Sunday, December 30, 2012

Insist on Meritocracy, Reject Mediocrity

Wan Bao has always been quite supportive of Workers Party (WP) all this while and it is exceptional for it to be so. This could be seen from the reports on WP since the Hougang By-Elections held earlier on. It is indeed rare to have a mainstream newspaper to be so supportive of an opposition party under Singapore’s unique political consrtruct. 

However, it should not be biased by its support to WP so much so that it would go that extra mile to use reports with twisted angle to attack those who have very different stance from it! (I am of course referring to myself!)

Just like the report shown above, it uses a very definite tone to assert that “majority of netizens feel that there is sourness written between the lines”; it would be totally misleading to those who don’t really know the fact at al! Well, I have checked through this comment posted on my FB and I have found there are over 20 FB friends agreed with my comments and have clicked “Like” while there are just only a handful of those usual suspects of hardcore WP people raising disagreement. How could that be considered as “majority”? Maybe the Chief Editor of Wan Bao should help the reporter to get a new pair of spectacles or that send the reporter to a couple of Statistics classes! Such gross misreporting could damage Wan Bao’s credibility and reputation (that is, if there is any left)!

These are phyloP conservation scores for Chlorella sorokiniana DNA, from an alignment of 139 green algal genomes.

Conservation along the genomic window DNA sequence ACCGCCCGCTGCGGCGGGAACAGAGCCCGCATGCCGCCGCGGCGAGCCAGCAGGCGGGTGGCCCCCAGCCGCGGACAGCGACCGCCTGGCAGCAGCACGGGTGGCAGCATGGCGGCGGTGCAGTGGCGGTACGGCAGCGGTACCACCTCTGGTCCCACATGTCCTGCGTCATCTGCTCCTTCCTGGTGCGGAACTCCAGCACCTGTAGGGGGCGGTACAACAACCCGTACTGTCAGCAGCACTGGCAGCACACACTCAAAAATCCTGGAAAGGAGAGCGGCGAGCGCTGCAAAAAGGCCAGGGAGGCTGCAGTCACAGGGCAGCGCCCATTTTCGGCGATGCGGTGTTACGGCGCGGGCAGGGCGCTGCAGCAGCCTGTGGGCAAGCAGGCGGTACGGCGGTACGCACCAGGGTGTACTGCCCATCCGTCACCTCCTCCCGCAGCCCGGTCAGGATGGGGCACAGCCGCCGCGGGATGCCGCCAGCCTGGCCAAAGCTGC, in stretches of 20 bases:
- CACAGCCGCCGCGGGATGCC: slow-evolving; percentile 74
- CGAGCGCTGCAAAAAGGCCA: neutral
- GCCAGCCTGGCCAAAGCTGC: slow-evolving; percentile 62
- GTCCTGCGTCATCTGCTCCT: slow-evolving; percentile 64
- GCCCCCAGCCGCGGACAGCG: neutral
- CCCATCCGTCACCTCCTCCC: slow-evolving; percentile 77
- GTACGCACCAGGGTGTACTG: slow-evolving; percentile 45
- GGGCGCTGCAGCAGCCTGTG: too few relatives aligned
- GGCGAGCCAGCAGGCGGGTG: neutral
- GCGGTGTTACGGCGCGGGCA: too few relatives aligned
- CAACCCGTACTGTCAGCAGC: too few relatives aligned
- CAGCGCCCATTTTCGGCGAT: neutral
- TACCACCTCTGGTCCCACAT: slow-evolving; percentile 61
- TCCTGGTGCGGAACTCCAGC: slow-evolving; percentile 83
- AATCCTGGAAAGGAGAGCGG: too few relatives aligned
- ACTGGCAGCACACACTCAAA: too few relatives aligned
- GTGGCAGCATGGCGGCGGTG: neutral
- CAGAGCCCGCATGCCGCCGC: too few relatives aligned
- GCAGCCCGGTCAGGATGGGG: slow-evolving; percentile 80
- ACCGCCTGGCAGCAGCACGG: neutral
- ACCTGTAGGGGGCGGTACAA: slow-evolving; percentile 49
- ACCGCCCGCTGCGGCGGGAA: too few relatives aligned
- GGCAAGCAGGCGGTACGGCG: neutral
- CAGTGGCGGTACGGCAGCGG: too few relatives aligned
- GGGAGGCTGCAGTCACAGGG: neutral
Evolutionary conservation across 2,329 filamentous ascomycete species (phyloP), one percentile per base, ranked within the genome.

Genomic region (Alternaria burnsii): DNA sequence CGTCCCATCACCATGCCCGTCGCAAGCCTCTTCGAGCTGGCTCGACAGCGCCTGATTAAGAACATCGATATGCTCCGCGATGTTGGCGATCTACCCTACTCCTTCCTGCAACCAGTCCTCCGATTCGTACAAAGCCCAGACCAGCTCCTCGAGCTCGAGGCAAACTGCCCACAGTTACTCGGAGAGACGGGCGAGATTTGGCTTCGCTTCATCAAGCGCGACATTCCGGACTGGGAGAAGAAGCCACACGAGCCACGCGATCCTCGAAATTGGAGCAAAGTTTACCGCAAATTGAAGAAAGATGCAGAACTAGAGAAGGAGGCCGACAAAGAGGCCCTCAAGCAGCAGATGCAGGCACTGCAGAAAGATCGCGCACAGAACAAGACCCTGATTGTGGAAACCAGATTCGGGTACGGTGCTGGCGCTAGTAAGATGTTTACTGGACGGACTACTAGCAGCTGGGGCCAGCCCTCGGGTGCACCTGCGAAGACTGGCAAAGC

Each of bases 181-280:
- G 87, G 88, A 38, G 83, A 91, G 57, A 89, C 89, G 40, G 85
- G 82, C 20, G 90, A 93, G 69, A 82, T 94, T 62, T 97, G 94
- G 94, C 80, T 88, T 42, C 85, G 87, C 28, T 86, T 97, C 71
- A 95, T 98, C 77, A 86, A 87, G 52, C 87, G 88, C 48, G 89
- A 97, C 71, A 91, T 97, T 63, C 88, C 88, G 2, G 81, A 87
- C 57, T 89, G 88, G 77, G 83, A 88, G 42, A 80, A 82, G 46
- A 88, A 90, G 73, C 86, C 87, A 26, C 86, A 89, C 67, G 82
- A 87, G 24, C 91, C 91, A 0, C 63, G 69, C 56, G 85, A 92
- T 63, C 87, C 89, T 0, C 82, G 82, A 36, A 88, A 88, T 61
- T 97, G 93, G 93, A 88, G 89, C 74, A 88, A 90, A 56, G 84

Well, I am a straight talker and will not try to beat around the bushes. Some feel that this is REAL while more feels that this is just “ignorant” or even “idiocy”; this is just a matter of perspectives. Nevertheless, many people feel that as “politician”, it is better to be “slick”and have a “glib toungue”, must be more “politically correct”. However, isn’t that asking politicians to hide their real thoughts and replace them with sweet talking?  I don’t concur to such hypocritical pretence!

As for my comment, that is serious matter. There are a lot of people disappointed with WP’s performance since last General Elections. Even the so call “political observer” whom Wan Bao interviewed has to settle with the assessment of “WP’s performance is so so”. That is basically just a civil way (politically correctly smooth) of saying “mediocre”.  It is a fact that there isn’t much commendable performance. 

Right from the start, Chen Show Mao has conceded to PAP to become the great fearless Wei Zheng who will speak the truth, in all honesty with their criticisms. That basically means that PAP has become the Emperor while WP becomes the loyal court officials. There is basically nothing wrong to concede to the victor as it is a common practice in ancient history. But Wei Zheng is one who will speak up fearlessly (well, isn’t that as ignorant and idiotic as I do? LOL!) of the truth and facts and isn’t one of the fearful silent coward. However, just after one year plus, why has our Wei Zheng become the silent one on the policy front?

WP walks into parliament with the slogan of “Towards First World Parliament” but once in parliament, why are they bringing up such inconsequential questions on cats, dogs and bird droppings? Is it true that there isn’t any other important National issue to be brought up in parliament for debate? Why didn’t they bring up the issue of AIM in parliament earlier on?

Even for that “sure score” issue of ministerial salary debate, WP has screwed up so badly that it was mercilessly mocked by PAP. Not to mention about being exposed of plagiarism right in parliament. My little criticism of WP in my FB is really nothing compared to be shamed in the hall of parliamentary debate. How embarrassing!